Iran has dismissed findings by the International Atomic Energy Agency pointing to the presence of uranium traces at an unnamed Iranian facility that Israel believes to have contained radioactive materials before being removed.
"The Zionist regime and Israel are attempting to re-open ... this file," Iranian Foreign Ministry spokesman Abbas Mousavi said as broadcast by state TV. "We have announced that this is a trap. Hopefully the IAEA will maintain its vigilance."
On Wednesday, the Atomic Energy Organisation of Iran (AEOI) confirmed media reports that it had prevented an IAEA inspector from examining the Natanz plant. According to the AEOI, the security equipment at the facility's entrance had shown the presence of suspicious materials among the inspector's belongings.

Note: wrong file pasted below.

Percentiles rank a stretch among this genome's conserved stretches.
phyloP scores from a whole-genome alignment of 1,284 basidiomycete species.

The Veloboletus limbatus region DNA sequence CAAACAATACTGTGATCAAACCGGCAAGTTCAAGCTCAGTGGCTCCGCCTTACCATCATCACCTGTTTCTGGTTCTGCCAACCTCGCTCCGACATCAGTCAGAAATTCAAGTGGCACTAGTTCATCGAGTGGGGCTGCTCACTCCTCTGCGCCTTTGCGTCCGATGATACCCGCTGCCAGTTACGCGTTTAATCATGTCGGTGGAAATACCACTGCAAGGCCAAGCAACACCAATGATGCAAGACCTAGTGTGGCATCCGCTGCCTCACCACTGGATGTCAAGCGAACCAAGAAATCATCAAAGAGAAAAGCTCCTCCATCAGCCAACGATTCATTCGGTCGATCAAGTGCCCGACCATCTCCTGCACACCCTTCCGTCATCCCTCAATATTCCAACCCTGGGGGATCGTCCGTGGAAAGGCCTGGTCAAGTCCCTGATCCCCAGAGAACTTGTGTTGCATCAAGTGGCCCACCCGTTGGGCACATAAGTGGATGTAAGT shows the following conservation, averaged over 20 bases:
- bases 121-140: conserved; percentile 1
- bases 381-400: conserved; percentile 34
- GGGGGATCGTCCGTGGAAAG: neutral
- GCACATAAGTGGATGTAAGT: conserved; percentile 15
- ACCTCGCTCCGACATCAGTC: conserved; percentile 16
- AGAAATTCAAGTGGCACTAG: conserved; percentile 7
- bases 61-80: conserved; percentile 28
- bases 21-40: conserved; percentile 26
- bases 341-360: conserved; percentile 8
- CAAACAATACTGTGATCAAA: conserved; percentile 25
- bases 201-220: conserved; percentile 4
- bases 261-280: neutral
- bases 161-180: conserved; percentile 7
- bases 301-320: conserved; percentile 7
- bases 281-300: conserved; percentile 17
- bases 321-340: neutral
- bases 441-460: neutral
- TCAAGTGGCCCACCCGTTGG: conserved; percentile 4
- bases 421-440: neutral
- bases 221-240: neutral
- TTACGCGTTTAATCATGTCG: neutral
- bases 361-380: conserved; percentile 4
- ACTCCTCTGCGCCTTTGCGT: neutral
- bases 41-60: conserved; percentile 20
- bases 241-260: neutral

The same day, Israeli Prime Minister Benjamin Netanyahu said that Israel would not let the Iranian regime build nuclear weapons, following Tehran's announcement of moves to expand its uranium enrichment efforts.
Iran announced the gradual reduction of its JCPOA obligations on 8 May, which marked the first anniversary of the US' unilateral pullout from the nuclear pact. Tehran then said that it would start abandoning some parts of its nuclear obligations every 60 days unless European signatories to the deal ensured Iran's interests amid Washington’s reinstated sanctions.
Iranian President Hassan Rouhani announced earlier this week that the country would start injecting gas into centrifuges at the Fordow Fuel Enrichment Plant at the level of 5 percent, an activity that was previously banned under the deal.